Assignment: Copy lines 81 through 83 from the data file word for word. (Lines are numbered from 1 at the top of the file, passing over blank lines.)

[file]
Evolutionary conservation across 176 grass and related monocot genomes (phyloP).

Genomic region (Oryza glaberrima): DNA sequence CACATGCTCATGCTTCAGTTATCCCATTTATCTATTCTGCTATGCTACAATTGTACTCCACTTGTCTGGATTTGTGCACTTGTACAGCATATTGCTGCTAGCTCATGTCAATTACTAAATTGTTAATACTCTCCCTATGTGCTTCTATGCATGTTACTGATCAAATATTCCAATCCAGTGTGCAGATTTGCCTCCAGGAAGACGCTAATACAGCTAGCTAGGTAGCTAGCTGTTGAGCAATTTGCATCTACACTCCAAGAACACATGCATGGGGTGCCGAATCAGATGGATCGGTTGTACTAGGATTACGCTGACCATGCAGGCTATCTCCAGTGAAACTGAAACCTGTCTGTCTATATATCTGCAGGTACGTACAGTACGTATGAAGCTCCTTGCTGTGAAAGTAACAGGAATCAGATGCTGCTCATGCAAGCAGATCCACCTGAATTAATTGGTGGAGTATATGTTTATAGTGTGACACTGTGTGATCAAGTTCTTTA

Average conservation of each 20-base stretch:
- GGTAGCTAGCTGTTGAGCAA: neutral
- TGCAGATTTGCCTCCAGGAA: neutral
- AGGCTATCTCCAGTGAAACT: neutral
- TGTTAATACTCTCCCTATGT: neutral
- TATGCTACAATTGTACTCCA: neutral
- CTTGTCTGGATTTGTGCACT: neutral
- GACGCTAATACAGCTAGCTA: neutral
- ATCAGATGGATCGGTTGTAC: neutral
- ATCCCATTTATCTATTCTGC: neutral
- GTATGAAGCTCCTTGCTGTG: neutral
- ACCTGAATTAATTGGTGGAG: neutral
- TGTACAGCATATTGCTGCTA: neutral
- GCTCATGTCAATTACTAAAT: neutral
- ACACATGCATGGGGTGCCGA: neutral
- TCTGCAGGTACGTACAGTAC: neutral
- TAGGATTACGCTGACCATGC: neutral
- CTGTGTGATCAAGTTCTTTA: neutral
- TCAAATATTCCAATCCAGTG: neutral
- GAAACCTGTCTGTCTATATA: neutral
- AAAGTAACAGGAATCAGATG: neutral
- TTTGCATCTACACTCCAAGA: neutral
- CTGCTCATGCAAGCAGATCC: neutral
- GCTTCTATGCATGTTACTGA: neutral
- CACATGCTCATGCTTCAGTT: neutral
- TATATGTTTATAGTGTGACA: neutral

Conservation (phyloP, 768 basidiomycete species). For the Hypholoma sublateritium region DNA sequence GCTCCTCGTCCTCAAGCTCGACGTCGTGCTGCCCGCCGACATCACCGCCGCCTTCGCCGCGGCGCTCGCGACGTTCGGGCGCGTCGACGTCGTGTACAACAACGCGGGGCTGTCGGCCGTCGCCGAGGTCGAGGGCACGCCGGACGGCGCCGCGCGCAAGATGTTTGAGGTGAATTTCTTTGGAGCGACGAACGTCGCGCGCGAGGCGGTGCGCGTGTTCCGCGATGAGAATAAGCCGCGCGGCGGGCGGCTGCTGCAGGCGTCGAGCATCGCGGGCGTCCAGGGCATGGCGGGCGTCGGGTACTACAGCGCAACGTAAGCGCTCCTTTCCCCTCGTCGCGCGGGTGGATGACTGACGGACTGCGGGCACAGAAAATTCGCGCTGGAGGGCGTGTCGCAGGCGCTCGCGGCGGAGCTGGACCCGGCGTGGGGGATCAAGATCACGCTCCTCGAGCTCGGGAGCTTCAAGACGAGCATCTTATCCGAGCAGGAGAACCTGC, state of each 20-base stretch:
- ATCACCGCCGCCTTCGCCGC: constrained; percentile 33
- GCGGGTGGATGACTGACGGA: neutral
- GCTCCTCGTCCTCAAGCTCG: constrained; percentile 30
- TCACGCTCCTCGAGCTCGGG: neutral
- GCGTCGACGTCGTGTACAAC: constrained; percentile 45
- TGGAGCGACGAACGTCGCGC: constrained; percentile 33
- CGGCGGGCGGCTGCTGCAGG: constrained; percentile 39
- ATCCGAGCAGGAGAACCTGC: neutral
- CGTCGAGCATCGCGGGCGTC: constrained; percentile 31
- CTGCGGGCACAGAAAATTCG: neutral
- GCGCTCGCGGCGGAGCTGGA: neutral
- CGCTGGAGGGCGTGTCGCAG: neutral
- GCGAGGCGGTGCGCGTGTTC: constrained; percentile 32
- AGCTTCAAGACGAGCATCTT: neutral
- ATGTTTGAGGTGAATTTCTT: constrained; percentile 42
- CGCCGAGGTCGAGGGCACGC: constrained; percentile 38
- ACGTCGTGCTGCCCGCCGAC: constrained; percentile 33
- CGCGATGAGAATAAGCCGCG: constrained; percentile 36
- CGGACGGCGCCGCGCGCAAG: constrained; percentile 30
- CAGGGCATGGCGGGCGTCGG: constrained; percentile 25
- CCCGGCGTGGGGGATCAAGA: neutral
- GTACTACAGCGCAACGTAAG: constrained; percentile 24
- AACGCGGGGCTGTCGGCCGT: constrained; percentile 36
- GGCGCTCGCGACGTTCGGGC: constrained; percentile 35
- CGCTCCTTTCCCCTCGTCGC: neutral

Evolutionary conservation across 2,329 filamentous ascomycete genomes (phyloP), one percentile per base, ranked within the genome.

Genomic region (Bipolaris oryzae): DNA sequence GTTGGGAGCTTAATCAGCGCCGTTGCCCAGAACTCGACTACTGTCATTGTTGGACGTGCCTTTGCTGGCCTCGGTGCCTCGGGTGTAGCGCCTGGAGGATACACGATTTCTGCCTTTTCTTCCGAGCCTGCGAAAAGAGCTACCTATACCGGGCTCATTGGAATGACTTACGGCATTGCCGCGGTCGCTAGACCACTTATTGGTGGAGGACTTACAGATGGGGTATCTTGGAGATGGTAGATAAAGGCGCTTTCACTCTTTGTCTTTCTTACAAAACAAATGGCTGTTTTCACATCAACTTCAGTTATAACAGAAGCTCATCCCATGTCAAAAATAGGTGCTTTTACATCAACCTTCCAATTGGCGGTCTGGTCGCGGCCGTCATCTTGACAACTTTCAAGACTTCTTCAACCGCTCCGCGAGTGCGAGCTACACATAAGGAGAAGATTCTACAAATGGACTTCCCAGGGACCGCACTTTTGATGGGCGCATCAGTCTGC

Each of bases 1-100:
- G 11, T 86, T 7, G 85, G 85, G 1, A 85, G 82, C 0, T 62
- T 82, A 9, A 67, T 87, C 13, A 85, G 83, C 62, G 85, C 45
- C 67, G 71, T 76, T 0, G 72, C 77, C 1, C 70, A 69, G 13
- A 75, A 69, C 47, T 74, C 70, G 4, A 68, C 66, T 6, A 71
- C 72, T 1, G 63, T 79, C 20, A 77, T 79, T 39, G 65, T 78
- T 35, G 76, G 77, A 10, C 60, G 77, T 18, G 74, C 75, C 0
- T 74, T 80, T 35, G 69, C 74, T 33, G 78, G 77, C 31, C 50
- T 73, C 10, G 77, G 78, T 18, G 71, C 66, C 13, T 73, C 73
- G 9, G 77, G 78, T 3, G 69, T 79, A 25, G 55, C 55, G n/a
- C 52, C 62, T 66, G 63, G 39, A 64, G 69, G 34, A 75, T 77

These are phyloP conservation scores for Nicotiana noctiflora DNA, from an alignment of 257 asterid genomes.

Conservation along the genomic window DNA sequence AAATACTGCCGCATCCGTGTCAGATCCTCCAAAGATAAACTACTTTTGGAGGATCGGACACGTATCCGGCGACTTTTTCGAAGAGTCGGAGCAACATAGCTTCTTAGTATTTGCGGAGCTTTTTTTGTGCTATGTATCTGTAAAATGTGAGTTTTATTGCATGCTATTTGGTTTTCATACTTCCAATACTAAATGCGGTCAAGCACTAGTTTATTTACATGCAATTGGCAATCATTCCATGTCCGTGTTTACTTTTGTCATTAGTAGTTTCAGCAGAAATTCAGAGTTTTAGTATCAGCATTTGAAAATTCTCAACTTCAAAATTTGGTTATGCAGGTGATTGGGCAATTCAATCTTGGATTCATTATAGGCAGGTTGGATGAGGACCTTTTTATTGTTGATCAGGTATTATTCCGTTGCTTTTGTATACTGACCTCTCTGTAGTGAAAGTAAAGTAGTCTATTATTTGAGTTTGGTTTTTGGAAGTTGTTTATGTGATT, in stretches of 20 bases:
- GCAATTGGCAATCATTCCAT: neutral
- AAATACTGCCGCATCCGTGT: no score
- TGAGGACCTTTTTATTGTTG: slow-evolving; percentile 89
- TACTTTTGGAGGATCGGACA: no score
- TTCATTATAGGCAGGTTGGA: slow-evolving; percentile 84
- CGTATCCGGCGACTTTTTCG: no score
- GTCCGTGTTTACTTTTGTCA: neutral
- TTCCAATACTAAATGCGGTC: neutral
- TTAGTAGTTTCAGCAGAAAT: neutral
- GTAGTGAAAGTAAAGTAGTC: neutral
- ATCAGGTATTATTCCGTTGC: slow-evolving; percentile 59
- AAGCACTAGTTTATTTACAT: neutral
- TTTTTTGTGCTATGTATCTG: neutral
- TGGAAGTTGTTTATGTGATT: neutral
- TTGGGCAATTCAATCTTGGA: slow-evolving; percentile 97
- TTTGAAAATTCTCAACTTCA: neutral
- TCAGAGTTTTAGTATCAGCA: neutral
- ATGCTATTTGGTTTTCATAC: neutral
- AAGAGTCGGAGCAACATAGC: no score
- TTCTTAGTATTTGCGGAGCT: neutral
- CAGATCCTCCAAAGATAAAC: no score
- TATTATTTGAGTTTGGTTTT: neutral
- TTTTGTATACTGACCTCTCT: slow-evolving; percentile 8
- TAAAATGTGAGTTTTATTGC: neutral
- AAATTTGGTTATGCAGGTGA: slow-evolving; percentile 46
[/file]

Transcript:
- AAGCACTAGTTTATTTACAT: neutral
- TTTTTTGTGCTATGTATCTG: neutral
- TGGAAGTTGTTTATGTGATT: neutral